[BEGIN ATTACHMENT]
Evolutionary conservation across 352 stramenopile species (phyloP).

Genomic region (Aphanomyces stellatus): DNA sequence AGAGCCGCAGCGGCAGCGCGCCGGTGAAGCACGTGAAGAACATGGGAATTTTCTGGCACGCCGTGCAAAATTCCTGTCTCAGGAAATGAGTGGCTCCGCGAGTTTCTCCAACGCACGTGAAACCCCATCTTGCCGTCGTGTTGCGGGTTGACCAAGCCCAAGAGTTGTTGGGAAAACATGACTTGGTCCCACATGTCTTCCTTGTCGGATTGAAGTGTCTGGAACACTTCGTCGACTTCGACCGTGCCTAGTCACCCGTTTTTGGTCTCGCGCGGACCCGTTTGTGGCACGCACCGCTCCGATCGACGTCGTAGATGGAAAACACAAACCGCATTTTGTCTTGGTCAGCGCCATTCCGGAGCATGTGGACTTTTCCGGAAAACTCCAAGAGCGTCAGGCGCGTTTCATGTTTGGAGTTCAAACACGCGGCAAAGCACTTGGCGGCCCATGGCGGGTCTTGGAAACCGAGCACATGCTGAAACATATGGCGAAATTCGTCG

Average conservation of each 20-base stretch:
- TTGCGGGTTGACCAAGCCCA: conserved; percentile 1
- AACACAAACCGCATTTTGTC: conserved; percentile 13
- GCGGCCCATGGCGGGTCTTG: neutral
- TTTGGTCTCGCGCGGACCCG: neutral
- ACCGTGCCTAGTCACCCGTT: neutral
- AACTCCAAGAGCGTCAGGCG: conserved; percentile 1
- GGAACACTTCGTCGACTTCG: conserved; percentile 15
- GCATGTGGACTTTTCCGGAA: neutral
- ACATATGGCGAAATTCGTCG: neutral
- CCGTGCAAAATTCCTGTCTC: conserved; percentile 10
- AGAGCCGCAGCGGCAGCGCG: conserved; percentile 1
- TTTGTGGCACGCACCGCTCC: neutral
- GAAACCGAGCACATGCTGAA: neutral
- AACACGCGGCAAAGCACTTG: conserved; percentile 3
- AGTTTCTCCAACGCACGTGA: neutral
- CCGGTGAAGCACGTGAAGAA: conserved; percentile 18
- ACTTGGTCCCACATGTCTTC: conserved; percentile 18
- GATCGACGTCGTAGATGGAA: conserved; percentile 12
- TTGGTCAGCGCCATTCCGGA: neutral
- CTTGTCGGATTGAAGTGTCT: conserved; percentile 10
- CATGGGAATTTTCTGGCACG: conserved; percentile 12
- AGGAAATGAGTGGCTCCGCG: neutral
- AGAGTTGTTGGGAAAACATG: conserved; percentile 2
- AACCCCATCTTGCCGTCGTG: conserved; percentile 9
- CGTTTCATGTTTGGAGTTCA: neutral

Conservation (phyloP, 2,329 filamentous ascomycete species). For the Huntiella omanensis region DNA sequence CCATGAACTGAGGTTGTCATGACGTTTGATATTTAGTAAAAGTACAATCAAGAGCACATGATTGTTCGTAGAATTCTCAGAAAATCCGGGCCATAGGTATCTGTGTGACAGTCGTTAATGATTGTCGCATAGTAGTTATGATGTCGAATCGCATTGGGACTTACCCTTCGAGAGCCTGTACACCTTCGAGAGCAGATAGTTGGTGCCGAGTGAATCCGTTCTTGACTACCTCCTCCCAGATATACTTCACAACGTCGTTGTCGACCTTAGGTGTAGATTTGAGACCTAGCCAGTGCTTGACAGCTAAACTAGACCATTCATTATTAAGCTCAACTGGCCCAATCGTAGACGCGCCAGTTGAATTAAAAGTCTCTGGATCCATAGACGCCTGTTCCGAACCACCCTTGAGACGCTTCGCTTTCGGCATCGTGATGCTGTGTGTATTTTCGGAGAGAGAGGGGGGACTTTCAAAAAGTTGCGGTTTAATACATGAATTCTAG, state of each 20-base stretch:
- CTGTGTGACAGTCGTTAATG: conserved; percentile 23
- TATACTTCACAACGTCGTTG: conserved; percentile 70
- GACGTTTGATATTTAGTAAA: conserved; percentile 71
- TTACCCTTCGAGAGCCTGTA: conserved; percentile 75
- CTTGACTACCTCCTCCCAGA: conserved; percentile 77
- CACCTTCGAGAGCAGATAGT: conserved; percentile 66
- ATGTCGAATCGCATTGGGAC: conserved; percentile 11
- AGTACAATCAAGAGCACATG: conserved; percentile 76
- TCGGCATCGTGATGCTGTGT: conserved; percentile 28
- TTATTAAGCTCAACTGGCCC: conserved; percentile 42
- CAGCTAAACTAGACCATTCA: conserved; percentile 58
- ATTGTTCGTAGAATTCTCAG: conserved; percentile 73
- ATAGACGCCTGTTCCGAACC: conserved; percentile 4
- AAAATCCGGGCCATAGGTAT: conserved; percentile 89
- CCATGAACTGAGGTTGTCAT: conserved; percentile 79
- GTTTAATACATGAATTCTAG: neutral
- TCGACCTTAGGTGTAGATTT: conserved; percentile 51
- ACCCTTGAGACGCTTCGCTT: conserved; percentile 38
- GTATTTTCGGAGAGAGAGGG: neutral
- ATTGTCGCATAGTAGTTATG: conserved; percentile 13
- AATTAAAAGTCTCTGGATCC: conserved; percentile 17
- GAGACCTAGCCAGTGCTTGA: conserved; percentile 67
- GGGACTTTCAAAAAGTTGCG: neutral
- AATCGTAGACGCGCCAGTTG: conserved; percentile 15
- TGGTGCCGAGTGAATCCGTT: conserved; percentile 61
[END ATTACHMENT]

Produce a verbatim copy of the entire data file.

Evolutionary conservation across 352 stramenopile species (phyloP).

Genomic region (Aphanomyces stellatus): DNA sequence AGAGCCGCAGCGGCAGCGCGCCGGTGAAGCACGTGAAGAACATGGGAATTTTCTGGCACGCCGTGCAAAATTCCTGTCTCAGGAAATGAGTGGCTCCGCGAGTTTCTCCAACGCACGTGAAACCCCATCTTGCCGTCGTGTTGCGGGTTGACCAAGCCCAAGAGTTGTTGGGAAAACATGACTTGGTCCCACATGTCTTCCTTGTCGGATTGAAGTGTCTGGAACACTTCGTCGACTTCGACCGTGCCTAGTCACCCGTTTTTGGTCTCGCGCGGACCCGTTTGTGGCACGCACCGCTCCGATCGACGTCGTAGATGGAAAACACAAACCGCATTTTGTCTTGGTCAGCGCCATTCCGGAGCATGTGGACTTTTCCGGAAAACTCCAAGAGCGTCAGGCGCGTTTCATGTTTGGAGTTCAAACACGCGGCAAAGCACTTGGCGGCCCATGGCGGGTCTTGGAAACCGAGCACATGCTGAAACATATGGCGAAATTCGTCG

Average conservation of each 20-base stretch:
- TTGCGGGTTGACCAAGCCCA: conserved; percentile 1
- AACACAAACCGCATTTTGTC: conserved; percentile 13
- GCGGCCCATGGCGGGTCTTG: neutral
- TTTGGTCTCGCGCGGACCCG: neutral
- ACCGTGCCTAGTCACCCGTT: neutral
- AACTCCAAGAGCGTCAGGCG: conserved; percentile 1
- GGAACACTTCGTCGACTTCG: conserved; percentile 15
- GCATGTGGACTTTTCCGGAA: neutral
- ACATATGGCGAAATTCGTCG: neutral
- CCGTGCAAAATTCCTGTCTC: conserved; percentile 10
- AGAGCCGCAGCGGCAGCGCG: conserved; percentile 1
- TTTGTGGCACGCACCGCTCC: neutral
- GAAACCGAGCACATGCTGAA: neutral
- AACACGCGGCAAAGCACTTG: conserved; percentile 3
- AGTTTCTCCAACGCACGTGA: neutral
- CCGGTGAAGCACGTGAAGAA: conserved; percentile 18
- ACTTGGTCCCACATGTCTTC: conserved; percentile 18
- GATCGACGTCGTAGATGGAA: conserved; percentile 12
- TTGGTCAGCGCCATTCCGGA: neutral
- CTTGTCGGATTGAAGTGTCT: conserved; percentile 10
- CATGGGAATTTTCTGGCACG: conserved; percentile 12
- AGGAAATGAGTGGCTCCGCG: neutral
- AGAGTTGTTGGGAAAACATG: conserved; percentile 2
- AACCCCATCTTGCCGTCGTG: conserved; percentile 9
- CGTTTCATGTTTGGAGTTCA: neutral

Conservation (phyloP, 2,329 filamentous ascomycete species). For the Huntiella omanensis region DNA sequence CCATGAACTGAGGTTGTCATGACGTTTGATATTTAGTAAAAGTACAATCAAGAGCACATGATTGTTCGTAGAATTCTCAGAAAATCCGGGCCATAGGTATCTGTGTGACAGTCGTTAATGATTGTCGCATAGTAGTTATGATGTCGAATCGCATTGGGACTTACCCTTCGAGAGCCTGTACACCTTCGAGAGCAGATAGTTGGTGCCGAGTGAATCCGTTCTTGACTACCTCCTCCCAGATATACTTCACAACGTCGTTGTCGACCTTAGGTGTAGATTTGAGACCTAGCCAGTGCTTGACAGCTAAACTAGACCATTCATTATTAAGCTCAACTGGCCCAATCGTAGACGCGCCAGTTGAATTAAAAGTCTCTGGATCCATAGACGCCTGTTCCGAACCACCCTTGAGACGCTTCGCTTTCGGCATCGTGATGCTGTGTGTATTTTCGGAGAGAGAGGGGGGACTTTCAAAAAGTTGCGGTTTAATACATGAATTCTAG, state of each 20-base stretch:
- CTGTGTGACAGTCGTTAATG: conserved; percentile 23
- TATACTTCACAACGTCGTTG: conserved; percentile 70
- GACGTTTGATATTTAGTAAA: conserved; percentile 71
- TTACCCTTCGAGAGCCTGTA: conserved; percentile 75
- CTTGACTACCTCCTCCCAGA: conserved; percentile 77
- CACCTTCGAGAGCAGATAGT: conserved; percentile 66
- ATGTCGAATCGCATTGGGAC: conserved; percentile 11
- AGTACAATCAAGAGCACATG: conserved; percentile 76
- TCGGCATCGTGATGCTGTGT: conserved; percentile 28
- TTATTAAGCTCAACTGGCCC: conserved; percentile 42
- CAGCTAAACTAGACCATTCA: conserved; percentile 58
- ATTGTTCGTAGAATTCTCAG: conserved; percentile 73
- ATAGACGCCTGTTCCGAACC: conserved; percentile 4
- AAAATCCGGGCCATAGGTAT: conserved; percentile 89
- CCATGAACTGAGGTTGTCAT: conserved; percentile 79
- GTTTAATACATGAATTCTAG: neutral
- TCGACCTTAGGTGTAGATTT: conserved; percentile 51
- ACCCTTGAGACGCTTCGCTT: conserved; percentile 38
- GTATTTTCGGAGAGAGAGGG: neutral
- ATTGTCGCATAGTAGTTATG: conserved; percentile 13
- AATTAAAAGTCTCTGGATCC: conserved; percentile 17
- GAGACCTAGCCAGTGCTTGA: conserved; percentile 67
- GGGACTTTCAAAAAGTTGCG: neutral
- AATCGTAGACGCGCCAGTTG: conserved; percentile 15
- TGGTGCCGAGTGAATCCGTT: conserved; percentile 61